Photo: AP

The West Virginia teachers’ strike is entering its eighth day with no end in sight, after this weekend saw talks between the two chambers of the West Virginia legislature over pay raises for the teachers collapse. Now, teachers in Oklahoma—which, like West Virginia, has a rich labor history but has become known for its conservative leanings in recent years—are planning on striking too.

Last week, Tulsa TV station KTUL reported that a public school teacher in the city of Stillwater had created a Facebook group with the intention of discussing a statewide strike. By Friday, the group had gained over 20,000 members; by Monday, it had reached nearly 40,000. Also on Friday, teachers from around the state met in person to discuss a strike.

Why are the teachers considering a strike? According to Bureau of Labor Statistics numbers from 2016, Oklahoma had the lowest average teacher salary in the country at $42,460; in neighboring Texas, the average salary was over $55,000. Teachers haven’t seen a raise in 10 years.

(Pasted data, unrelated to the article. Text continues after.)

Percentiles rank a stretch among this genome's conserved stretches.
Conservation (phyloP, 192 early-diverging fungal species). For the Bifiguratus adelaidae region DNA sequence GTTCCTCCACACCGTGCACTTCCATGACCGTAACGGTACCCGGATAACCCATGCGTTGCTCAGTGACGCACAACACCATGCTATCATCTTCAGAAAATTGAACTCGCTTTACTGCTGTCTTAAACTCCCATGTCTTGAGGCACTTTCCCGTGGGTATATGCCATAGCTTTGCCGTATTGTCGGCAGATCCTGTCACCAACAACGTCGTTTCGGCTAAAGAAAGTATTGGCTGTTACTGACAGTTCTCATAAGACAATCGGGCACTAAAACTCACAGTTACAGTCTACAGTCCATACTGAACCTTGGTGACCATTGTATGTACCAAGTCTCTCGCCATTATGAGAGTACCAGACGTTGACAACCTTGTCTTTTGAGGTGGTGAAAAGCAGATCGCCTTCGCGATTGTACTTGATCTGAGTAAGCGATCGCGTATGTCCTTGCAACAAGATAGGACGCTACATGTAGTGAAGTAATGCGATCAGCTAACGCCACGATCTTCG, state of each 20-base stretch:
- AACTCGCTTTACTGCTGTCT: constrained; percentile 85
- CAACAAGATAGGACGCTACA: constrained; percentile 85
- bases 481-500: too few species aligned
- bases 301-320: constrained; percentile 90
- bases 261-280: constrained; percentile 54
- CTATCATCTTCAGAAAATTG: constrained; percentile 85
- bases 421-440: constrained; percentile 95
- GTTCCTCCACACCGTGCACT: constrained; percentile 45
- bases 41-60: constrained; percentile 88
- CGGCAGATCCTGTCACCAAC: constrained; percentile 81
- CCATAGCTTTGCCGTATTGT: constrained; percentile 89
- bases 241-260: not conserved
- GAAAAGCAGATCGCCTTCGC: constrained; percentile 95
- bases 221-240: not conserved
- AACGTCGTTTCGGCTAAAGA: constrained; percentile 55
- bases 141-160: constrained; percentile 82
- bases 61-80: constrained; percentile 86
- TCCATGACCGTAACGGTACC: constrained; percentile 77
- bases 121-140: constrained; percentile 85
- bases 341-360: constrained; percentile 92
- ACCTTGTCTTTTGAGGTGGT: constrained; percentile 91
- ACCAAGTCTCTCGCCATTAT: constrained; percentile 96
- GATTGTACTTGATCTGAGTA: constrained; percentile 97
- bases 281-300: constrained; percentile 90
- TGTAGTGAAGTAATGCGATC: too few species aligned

In February, the state House of Representatives voted 63–35 on a package that would have raised taxes to fund raises for teachers. In Oklahoma, however, tax hikes need 75 percent of all votes to pass, so the bill failed.

Last year, Oklahoma’s teacher of the year moved to Texas to teach. “We are to the point where we have no other option,” Heather Reed, a teacher in Oklahoma City who organized Friday’s meeting, told KTUL.


A comment in the Facebook group illustrated the frustration many Oklahoma teachers are feeling with legislators these days:

Oklahoma state law technically forbids public school teachers from even threatening a strike, which seems contradictory considering Oklahoma’s state motto means “labor conquers all things.” In April 1990, however, a four-day walkout resulted in an education reform bill, which included long-sought raises.


KTUL reported on Sunday night that teachers are expected to set and announce a date for the strike next week. Reed told the Tulsa World that the date currently under consideration is April 2, when the state’s standardized testing begins, because that’s “when it might hurt the most.”